Re:

    Typo patrol:


    Oops. Fixed.

     

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  38.  
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    Anonymous Coward, Jan 31st, 2011 @ 11:12am

    Re: Re: Re: Re:

    Its business-speak. Which is to say, complete trash of the English language.

     

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    BoloMKXXVIII, Jan 31st, 2011 @ 11:41am

    I can't see what Google is waiting for. They have the distribution channel (YouTube) and the front end, GoogleTV. They make money on advertisement. All they need to do is start purchasing/creating content themselves. Bring back Firefly and make it a Youtube subscription only offering and see how many people sign up.

     

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  40.  
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    Anonymous Coward, Jan 31st, 2011 @ 11:42am

    Re: The pain tolerance of consumer is actually quite high.

    Personally, I prefer convenience. I could hardly care less about the amount of commercials in Hulu. I just like the fact that I can watch a show, instantly, without hassle. I don't torrent much mainly due to the fact that waiting even just 5 minutes to download a show is way too long. I actually think that Hulu offering even more content but with more ads is a valid way to go.

    In fact, most TV shows are basically set up to revolve around the fact that the consumer has a break at certain points of the show. It's actually more jarring to watch some shows without the little pauses which allow the consumer to breath a little and step away from the action.

     

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    Anonymous Coward, Jan 31st, 2011 @ 1:39pm

    Re:

    Believe it or not, Netflix does publish its own movies.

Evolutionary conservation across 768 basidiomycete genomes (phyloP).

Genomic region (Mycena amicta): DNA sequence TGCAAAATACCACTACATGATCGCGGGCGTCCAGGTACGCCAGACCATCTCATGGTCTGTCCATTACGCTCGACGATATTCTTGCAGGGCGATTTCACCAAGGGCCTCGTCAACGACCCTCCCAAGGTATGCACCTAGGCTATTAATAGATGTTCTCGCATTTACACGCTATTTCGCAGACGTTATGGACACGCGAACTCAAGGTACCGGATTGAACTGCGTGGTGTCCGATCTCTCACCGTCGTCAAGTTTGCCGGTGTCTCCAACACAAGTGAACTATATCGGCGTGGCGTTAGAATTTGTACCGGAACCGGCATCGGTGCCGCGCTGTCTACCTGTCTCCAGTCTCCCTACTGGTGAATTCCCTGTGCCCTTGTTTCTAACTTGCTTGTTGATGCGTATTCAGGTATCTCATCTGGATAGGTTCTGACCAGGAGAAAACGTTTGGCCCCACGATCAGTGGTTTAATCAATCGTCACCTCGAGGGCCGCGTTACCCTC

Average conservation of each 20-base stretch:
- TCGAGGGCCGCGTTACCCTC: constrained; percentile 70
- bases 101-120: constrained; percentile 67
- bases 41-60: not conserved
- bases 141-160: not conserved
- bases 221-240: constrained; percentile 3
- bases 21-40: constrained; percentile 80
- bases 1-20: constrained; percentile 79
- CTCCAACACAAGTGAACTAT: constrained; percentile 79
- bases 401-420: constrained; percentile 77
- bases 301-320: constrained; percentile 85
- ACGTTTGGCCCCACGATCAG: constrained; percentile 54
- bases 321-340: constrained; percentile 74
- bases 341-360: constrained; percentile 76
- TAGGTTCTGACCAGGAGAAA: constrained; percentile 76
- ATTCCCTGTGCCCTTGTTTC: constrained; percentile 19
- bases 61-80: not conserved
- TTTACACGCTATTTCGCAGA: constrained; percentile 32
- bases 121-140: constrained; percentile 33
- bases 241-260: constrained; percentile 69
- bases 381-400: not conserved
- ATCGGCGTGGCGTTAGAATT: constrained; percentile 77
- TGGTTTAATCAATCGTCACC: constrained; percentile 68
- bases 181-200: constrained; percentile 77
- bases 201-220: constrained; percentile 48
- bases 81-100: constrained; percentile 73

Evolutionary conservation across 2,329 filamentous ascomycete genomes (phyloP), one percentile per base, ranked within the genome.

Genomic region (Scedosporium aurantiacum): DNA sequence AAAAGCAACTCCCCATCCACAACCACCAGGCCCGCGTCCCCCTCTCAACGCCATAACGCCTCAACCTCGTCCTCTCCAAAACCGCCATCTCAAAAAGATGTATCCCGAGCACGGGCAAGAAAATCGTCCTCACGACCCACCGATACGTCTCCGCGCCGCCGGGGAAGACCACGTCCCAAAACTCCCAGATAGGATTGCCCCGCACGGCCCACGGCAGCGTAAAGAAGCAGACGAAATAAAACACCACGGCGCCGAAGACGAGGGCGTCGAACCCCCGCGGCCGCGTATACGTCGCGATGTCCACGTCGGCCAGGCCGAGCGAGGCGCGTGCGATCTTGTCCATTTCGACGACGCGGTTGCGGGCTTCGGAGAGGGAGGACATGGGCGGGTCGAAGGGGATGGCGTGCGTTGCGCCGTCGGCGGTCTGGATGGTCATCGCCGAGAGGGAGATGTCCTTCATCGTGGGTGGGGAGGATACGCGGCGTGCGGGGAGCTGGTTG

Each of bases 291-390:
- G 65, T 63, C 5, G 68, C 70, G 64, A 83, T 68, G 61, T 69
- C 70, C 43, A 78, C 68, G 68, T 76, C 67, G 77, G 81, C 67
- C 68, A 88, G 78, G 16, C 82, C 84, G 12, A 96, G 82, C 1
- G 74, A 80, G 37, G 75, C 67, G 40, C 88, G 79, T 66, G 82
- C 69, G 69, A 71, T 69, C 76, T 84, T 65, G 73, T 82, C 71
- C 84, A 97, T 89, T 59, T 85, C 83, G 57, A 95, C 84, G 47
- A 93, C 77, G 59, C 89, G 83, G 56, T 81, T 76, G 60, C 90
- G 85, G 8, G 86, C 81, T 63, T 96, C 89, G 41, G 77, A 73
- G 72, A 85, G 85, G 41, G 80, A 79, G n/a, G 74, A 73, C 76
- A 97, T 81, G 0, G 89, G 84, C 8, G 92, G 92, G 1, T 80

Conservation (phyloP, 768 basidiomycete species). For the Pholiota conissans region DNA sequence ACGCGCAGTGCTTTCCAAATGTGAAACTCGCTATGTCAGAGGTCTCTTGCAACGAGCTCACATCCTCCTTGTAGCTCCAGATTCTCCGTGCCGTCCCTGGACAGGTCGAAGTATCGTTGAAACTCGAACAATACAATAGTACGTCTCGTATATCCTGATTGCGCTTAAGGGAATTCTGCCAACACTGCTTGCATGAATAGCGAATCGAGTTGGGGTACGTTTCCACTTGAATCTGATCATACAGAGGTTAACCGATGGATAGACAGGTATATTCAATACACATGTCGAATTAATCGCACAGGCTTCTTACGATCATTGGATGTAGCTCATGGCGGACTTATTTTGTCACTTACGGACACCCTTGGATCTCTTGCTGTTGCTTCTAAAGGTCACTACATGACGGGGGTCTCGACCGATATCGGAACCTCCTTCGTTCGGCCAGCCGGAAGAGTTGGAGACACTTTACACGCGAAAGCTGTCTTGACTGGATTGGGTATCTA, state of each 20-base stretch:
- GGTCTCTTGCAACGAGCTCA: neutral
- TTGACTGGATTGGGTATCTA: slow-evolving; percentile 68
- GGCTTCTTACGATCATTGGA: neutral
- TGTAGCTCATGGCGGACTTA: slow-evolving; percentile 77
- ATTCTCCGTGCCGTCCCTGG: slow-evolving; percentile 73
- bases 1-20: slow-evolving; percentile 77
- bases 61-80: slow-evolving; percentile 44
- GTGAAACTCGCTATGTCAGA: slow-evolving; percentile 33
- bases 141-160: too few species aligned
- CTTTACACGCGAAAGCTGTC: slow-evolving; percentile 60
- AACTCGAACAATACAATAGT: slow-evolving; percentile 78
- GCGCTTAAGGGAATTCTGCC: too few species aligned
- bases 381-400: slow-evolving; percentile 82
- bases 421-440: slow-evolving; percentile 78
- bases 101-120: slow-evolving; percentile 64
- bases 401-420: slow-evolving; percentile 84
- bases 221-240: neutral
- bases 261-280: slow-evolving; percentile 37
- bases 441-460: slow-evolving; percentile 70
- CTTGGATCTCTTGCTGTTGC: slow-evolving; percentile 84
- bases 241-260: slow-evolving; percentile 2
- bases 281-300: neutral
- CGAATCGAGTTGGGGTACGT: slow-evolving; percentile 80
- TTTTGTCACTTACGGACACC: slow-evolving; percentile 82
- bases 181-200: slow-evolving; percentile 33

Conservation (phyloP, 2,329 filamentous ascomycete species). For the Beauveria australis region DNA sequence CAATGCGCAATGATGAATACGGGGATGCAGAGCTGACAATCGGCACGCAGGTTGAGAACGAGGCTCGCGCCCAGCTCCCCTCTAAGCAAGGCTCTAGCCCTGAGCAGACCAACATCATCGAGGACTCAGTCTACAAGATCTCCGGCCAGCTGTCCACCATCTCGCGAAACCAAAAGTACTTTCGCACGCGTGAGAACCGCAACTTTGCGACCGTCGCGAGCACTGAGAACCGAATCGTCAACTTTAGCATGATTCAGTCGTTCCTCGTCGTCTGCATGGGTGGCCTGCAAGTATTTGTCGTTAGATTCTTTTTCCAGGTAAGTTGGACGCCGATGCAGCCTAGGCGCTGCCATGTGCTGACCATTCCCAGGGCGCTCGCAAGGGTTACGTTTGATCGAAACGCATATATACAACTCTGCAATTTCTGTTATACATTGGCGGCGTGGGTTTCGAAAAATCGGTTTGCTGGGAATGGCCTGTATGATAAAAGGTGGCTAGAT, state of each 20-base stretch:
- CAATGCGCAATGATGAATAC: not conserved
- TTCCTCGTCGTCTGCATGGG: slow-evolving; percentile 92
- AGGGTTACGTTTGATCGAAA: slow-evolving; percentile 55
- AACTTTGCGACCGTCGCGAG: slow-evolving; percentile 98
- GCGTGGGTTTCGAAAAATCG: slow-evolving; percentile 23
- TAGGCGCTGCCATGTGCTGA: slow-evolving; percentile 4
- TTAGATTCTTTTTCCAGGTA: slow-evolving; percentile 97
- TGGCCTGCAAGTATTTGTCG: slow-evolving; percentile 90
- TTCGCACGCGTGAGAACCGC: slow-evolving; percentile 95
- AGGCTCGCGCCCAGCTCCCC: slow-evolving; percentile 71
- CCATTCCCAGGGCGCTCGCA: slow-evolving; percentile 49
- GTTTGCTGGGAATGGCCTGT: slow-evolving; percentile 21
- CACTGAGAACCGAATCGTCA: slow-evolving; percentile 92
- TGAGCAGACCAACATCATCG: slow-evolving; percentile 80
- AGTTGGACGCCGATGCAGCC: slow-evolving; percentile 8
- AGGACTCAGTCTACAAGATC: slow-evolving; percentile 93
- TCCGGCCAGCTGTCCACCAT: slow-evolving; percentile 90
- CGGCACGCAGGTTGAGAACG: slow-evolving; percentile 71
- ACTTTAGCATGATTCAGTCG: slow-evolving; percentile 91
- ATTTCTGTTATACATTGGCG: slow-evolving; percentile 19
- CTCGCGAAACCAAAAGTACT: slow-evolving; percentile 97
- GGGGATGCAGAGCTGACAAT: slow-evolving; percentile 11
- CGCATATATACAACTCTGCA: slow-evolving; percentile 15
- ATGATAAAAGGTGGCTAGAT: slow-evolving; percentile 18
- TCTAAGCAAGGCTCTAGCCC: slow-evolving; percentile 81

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  42.  
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    Anonymous Coward, Jan 31st, 2011 @ 2:06pm

    >but it's owners

    "but it is owners"

     

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  43.  
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    Anonymous Coward, Jan 31st, 2011 @ 2:20pm

    Re:

     

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  44.  
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    Anonymous Coward, Jan 31st, 2011 @ 2:31pm

    Re:

    Good idea, AC! That would be great! Mike should go to Thought Leader camp and get some training. While you're at it, Mike, have you ever thought about being a Free Thinker, Person of Note, or a Primary Color?

     

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  45.  
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    John Duncan Yoyo, Jan 31st, 2011 @ 2:51pm

    Re: Re: Re:

    >Maybe like a Glenn Beck who actually makes sense?

    That has Oxymoron written all over it.

     

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    Fuzz34, Jan 31st, 2011 @ 4:08pm

    This is all unfortunate, because now I'll have to go back to downloading torrents. Isn't that why Hulu was created in the first place?

     

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  47.  
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    bob, Jan 31st, 2011 @ 4:36pm

    Wrongo

    From a technical standpoint, Hulu appears to be a great service. The only thing really holding it back has been a bunch of owners and licensees who think that the path to the future is to apply all sorts of limitations on what can be done with their content.


    No. What's going to tank it is that the content costs more to create than the service brings in. So something has to give. That either means shutting it down, paying less for content or charging a fee. If Hulu were bringing in more per viewer for the ads, NBC would be happy.


    Now clearly you would like to believe that some super-radical, feel-good scheme like giving it all away with a creative commons license might save it. Balderdash. If there were a chance the revenues would pay for the creation of the content, NBC would be the first to try it. But they're not naive.